Hardys turn in annual growth.
Brewer and pubs group Hardys & Hansons toasted expansion yesterday after seeing half-year profits rise 11 per cent.
The group which runs 85 managed pubs and owns more than 170 tenanted houses across the East Midlands The East Midlands is one of the regions of England and consists of most of the eastern half of the traditional region of the Midlands. It consists of the combined area of Derbyshire, Leicestershire, Rutland, Northamptonshire, Nottinghamshire and most of Lincolnshire. , made operating profits of pounds 6.2 million on turnover of pounds 33.7 million in the six months to April 4.
Growth was driven by solid like-for-like sales Like-for-Like Sales
The portion of current sales achieved through activities that are comparable to the activities of the previous year.
Using like-for-like sales is a method of valuation that attempts to exclude any effects of expansion, acquisition, or other increases and margin improvements although the later Easter this year had a slight impact on the figures - with last year's earlier holiday boosting first half profits.
A capital investment programme over the last two years has seen a number of new sites added to the group's portfolio as well as upgrading existing pubs.
The Nottingham-based company said the investment had translated into significant profit increases ahead of its expectations.
Meanwhile the beers operation, which runs the Kimberley brewery Kimberley Brewery, Hardys & Hansons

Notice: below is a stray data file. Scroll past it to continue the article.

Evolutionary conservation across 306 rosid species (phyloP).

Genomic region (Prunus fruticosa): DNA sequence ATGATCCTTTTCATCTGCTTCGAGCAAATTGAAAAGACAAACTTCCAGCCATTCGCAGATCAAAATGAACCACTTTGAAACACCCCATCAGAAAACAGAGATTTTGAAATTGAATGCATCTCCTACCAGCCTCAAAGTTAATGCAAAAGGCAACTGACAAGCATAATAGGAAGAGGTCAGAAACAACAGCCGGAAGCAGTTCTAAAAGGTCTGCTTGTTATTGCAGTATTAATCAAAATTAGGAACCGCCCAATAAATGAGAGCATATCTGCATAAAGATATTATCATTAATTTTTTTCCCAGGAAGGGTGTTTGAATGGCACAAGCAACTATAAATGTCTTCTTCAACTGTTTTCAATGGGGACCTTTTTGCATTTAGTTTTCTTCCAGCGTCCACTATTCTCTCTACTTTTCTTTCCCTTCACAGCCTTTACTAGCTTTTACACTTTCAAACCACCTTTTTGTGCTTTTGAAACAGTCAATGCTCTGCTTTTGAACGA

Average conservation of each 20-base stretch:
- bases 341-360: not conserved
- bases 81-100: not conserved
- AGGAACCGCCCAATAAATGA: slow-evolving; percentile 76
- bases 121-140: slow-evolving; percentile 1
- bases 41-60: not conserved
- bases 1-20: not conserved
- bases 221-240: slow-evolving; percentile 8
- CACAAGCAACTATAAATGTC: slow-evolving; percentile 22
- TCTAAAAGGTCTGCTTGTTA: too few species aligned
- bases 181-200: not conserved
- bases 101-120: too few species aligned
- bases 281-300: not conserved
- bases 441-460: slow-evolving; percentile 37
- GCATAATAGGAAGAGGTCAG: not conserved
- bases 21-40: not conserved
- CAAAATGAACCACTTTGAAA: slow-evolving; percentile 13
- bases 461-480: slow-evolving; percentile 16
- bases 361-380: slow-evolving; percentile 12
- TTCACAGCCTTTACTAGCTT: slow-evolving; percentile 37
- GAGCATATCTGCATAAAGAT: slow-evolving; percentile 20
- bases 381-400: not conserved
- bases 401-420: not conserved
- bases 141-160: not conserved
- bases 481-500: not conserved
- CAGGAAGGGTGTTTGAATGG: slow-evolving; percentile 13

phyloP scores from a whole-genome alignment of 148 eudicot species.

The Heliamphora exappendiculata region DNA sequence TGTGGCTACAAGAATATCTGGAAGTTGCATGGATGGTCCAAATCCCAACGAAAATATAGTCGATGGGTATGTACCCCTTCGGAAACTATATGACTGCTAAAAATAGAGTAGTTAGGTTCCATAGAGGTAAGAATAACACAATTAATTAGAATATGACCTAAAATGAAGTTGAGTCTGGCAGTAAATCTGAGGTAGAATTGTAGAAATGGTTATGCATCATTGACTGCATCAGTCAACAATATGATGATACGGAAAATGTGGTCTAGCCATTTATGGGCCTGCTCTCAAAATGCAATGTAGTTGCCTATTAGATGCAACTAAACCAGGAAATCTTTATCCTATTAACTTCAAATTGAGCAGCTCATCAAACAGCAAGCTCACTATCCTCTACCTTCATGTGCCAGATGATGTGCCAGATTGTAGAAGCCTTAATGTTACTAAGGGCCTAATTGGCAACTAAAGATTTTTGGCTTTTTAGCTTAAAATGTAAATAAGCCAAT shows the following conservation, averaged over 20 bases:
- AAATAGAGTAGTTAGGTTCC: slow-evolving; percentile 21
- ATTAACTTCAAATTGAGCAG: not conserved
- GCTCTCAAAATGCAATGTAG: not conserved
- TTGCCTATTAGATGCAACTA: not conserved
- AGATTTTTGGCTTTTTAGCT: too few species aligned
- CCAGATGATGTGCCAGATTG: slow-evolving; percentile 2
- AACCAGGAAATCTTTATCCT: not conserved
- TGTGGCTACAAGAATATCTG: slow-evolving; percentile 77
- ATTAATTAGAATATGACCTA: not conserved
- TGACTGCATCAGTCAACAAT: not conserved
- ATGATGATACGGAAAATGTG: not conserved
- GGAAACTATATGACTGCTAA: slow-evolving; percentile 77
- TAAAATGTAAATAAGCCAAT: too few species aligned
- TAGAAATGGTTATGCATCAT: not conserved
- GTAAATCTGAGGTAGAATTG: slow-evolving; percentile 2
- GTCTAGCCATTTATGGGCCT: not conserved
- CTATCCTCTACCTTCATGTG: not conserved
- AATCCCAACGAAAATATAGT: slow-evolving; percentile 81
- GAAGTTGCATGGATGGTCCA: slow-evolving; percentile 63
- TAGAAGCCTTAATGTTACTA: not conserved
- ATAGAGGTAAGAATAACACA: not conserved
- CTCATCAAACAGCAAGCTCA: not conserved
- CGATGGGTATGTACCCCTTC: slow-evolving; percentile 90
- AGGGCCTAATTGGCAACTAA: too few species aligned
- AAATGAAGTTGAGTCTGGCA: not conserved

As one of the oldest brewers in the country, Hardys & Hansons heritage dates back to 1832.
Samuel Robinson opened the first commercial brewery in Kimberley,in a rented bake-house using water from the Alley in Nottingham, saw strong volume growth for seasonal cask ales. Contract brewing output was also well ahead of the same period last year with new products coming on stream. Hardys now produces three beers for two major brewers.
And the firm's newest product, Olde Trip, which is named after the oldest pub in England, the twelfth century Ye Olde Trip to Jerusalem Ye Olde Trip To Jerusalem is one of the 20 public houses (including three in Nottingham) which claim to be the oldest drinking establishment in Great Britain. Its painted sign states that it was established in 1189 AD. in Nottingham, has seen encouraging sales since its launch in April.
Bottom line pre-tax profits jumped from pounds 6 million to pounds 10.6 million but stripping out the benefits from the sale of a piece of land near the brewery for development, the figure was pounds 6.4 million.
The interim dividend is increased by 12 per cent to 6.60p.